Ladies, even though we might laugh about a conversation like that, we often struggle to understand and accept God’s Word in some of these areas. We’re a little like the king and the princes Jeremiah encountered (see our O.T. reading). Sometimes we don’t want to believe or accept God’s Word as being true or fair. We would rather lock up the prophet (Jer. 32.2) or cut that part of the scroll off and throw it into the fire (Jer. 36.20-26), at least in practice.

So how can we begin to understand, and more importantly embrace, a passage like this? I believe we need to start with some basic truths about God, His Word, and His character.

Jeremiah 29.11 says, “For I know the thoughts that I think toward you, says the LORD, thoughts of peace and not of evil, to give you a future and a hope.”

Psalm 119.68 says, speaking of God, “You are good, and do good …”

And Galatians 3.28-29 says, “There is neither Jew nor Greek, there is neither slave nor free, there is neither male nor female; for you are all one in Christ Jesus. And if you are Christ’s, then you are Abraham’s seed, and heirs according to the promise.”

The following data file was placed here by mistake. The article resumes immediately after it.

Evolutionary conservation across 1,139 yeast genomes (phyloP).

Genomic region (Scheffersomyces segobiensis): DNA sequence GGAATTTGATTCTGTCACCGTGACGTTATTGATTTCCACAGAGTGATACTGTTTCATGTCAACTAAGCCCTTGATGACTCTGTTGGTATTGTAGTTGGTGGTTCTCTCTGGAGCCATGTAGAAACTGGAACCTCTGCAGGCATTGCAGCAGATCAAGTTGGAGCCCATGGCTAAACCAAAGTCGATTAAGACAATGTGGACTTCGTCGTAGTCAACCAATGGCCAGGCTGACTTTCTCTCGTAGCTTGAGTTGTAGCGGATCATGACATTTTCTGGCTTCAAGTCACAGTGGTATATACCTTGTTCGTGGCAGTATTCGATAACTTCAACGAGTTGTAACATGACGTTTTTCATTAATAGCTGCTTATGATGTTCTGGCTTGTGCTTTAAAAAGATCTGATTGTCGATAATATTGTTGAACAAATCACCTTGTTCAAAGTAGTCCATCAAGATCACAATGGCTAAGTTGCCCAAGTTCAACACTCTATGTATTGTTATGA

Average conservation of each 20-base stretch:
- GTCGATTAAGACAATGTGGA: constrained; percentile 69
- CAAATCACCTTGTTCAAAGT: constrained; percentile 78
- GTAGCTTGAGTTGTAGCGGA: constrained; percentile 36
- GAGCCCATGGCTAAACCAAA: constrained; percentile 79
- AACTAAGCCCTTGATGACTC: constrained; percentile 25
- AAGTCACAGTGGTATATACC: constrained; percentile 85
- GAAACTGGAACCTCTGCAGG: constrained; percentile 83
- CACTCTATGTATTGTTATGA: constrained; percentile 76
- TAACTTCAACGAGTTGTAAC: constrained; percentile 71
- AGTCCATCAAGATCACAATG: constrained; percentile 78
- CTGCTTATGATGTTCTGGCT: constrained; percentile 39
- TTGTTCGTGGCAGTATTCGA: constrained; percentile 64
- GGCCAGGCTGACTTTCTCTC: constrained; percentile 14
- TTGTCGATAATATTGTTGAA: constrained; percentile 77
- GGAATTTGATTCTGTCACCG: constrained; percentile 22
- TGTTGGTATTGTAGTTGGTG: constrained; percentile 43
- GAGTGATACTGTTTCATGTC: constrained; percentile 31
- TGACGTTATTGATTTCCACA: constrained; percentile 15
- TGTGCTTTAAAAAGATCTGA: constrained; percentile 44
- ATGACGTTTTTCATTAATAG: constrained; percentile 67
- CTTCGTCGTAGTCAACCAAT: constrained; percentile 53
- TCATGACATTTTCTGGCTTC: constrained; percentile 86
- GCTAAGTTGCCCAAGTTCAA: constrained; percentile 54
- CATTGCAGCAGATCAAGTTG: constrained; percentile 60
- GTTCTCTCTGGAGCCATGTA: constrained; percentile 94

But we must also realize that God is God! He is the all-knowing, all-loving, all-powerful Creator of the Universe and everything in it, including us, and He gets to make the rules!

But if He is good—all the time—and if He loves us and calls us heirs along with men, (so much so that He tells our husbands in 1 Peter 3.7 that their prayers will be hindered if they don’t treat us as such), what does this passage mean?

First, God said to all of us, men and women, to be sure that everything we do points to Him and gives Him glory.

Therefore, whether you eat or drink, or whatever you do, do all to the glory of God (2 Cor. 10.31).

 

Modesty, Gold & Braided Hair

braided hairSo let’s break down our 1 Timothy passage, beginning with “that the women adorn themselves in modest apparel, with propriety and moderation.” The word “adorn” here means to arrange. So, we should arrange ourselves so that our clothing and manner is modest and respectful. That doesn’t mean we must look drab or unattractive.

“… not with braided hair or gold or pearls or costly clothing, but, which is proper for women professing godliness, with good works.” In the time period in which Paul was writing women would weave gold and other jewelry into their hair in order to attract attention to themselves. Others would wear expensive clothing to show off their wealth. It wasn’t the specific hairstyle or the fact that the clothing was expensive, it was the attitude of the heart Paul was addressing.

Today we might say, “… not with tattoos or designer clothing …” Again, not legalistically saying tattoos or designer clothing are sinful, but what is the attitude of the heart? Where is the tattoo and to what is it designed to draw attention?  Continue reading